An autobiographical account of a mother retrieving her kidnapped daughter from war-torn Syria.
While the book opens with a story about her ex-husband Mostafa’s abduction of their daughter, the majority of the narrative is dedicated to Monaghan’s reflections on an abusive relationship and how such a relationship progressed into a marriage. “I could have ended the relationship, but I loved Mostafa,” she writes. “I just couldn’t see through him.” After the death of her mother, the author moved from the familiarity of her relatives and home in Dublin to embrace a new start on the sunny beaches of Cyprus. She got off to a good start by establishing a strong social network and achieving a degree of financial comfort. However, her life was irreversibly changed after a chance meeting at a local nightclub with her handsome and charismatic future husband. Ignoring the initial signs of possessive behavior, Monaghan entered into an increasingly destructive relationship with Mostafa, and the author provides detailed descriptions of the verbal, physical and sexual abuse that she endured. When she finally decided to get out of the relationship, Mostafa struck his hardest blow yet by illegally taking their young daughter over international borders into Syria. With the civil war raging, Louise had to somehow gain entrance into Syria and then find a way to bring her daughter home—and she had to accomplish this daunting task with only minimal assistance from the Irish embassy and international law enforcement.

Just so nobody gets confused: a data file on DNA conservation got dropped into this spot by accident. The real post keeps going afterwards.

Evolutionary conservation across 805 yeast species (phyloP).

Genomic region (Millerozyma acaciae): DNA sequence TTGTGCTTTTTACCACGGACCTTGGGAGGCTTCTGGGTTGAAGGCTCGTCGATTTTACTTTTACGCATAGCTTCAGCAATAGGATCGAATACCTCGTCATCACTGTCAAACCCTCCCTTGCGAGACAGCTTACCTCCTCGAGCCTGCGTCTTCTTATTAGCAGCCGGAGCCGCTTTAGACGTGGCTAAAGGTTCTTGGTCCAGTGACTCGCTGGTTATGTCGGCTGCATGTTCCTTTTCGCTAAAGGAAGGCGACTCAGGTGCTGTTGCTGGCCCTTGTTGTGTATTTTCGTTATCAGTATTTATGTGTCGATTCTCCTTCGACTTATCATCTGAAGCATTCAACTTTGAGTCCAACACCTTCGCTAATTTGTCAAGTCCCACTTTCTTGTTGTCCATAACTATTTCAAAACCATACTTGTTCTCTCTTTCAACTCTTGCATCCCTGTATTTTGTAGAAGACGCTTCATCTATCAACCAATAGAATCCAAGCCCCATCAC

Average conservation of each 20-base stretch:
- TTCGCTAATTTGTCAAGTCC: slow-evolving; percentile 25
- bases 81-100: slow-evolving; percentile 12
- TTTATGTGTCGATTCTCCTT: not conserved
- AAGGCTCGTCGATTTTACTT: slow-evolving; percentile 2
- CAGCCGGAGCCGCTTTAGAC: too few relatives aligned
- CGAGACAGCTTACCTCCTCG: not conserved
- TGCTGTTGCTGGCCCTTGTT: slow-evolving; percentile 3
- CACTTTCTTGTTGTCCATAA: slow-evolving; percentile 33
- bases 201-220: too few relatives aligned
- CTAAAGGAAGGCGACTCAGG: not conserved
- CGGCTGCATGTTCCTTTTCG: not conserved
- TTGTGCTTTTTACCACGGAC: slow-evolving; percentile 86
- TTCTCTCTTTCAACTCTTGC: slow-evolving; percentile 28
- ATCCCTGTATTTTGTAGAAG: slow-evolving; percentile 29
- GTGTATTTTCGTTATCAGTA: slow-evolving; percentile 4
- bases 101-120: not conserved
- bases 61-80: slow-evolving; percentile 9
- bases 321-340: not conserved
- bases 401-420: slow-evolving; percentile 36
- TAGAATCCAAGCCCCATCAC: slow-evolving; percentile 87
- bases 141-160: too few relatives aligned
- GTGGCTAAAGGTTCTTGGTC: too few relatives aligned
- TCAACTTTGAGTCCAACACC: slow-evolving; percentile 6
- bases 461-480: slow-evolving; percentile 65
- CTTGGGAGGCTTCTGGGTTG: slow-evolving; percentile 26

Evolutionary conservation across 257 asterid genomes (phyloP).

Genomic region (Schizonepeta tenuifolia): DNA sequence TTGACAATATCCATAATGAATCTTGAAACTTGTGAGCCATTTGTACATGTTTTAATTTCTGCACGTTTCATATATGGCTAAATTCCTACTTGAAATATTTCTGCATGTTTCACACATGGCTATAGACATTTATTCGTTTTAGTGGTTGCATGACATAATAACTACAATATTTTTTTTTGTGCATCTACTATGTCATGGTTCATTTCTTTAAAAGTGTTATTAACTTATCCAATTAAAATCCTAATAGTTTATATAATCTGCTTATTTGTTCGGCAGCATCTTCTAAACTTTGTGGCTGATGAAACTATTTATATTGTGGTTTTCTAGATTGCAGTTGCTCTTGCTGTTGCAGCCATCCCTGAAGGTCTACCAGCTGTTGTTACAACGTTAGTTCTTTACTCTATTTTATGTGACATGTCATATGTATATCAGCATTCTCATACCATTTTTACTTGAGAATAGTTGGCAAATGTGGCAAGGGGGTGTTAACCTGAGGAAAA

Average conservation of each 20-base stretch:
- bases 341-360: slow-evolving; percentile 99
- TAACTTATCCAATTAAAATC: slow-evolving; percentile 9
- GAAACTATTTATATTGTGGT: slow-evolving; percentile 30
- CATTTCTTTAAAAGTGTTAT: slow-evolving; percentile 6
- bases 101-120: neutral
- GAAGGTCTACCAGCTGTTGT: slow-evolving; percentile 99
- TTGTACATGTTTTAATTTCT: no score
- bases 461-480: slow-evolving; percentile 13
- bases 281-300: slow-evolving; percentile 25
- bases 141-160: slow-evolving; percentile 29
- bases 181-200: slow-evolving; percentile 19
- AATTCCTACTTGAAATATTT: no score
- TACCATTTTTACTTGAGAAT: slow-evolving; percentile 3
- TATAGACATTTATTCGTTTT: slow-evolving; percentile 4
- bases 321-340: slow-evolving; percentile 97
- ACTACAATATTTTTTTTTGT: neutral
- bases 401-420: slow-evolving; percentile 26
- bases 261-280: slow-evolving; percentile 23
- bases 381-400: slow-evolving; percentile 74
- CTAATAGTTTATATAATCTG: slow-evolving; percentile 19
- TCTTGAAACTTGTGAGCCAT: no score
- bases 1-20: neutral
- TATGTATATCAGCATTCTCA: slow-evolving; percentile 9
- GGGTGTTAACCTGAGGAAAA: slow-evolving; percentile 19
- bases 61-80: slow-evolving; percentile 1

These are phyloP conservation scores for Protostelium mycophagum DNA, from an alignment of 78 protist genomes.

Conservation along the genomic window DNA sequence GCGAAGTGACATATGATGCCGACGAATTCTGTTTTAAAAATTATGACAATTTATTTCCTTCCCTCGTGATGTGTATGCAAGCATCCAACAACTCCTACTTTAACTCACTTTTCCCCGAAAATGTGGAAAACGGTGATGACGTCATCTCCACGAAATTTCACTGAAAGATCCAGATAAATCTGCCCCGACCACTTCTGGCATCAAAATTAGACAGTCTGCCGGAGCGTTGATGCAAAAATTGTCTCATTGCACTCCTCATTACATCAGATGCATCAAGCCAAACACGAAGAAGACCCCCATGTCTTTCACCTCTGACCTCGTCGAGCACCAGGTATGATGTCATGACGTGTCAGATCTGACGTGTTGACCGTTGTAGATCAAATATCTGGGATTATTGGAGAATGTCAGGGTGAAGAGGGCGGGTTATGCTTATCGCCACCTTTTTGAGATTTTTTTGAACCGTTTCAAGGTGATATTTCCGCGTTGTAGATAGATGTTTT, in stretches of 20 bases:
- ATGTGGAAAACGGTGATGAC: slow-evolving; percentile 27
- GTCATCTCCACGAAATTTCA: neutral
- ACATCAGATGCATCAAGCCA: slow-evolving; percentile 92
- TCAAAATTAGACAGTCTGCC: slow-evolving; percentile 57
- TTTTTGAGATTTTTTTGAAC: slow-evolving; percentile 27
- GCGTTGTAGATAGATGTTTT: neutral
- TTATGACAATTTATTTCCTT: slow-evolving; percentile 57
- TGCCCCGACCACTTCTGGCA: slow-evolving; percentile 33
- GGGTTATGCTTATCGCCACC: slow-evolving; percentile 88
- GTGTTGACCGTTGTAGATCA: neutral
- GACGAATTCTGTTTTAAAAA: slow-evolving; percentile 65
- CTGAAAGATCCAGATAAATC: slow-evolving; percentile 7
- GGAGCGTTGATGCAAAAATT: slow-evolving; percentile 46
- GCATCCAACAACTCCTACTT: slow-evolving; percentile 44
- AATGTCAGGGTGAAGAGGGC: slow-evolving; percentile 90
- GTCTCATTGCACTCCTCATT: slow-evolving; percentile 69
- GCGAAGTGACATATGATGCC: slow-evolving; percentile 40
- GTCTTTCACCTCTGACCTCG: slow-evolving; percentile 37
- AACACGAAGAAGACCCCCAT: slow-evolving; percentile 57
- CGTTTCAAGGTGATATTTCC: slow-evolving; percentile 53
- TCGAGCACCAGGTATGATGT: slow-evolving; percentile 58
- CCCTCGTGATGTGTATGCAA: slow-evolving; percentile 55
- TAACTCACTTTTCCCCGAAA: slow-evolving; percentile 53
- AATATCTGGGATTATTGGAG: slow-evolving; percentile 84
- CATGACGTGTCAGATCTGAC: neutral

Although the story is weighed down by the extraneous details of a dark relationship, this is a courageous, and ultimately engrossing, story of a woman’s quest to bring her daughter back to safety.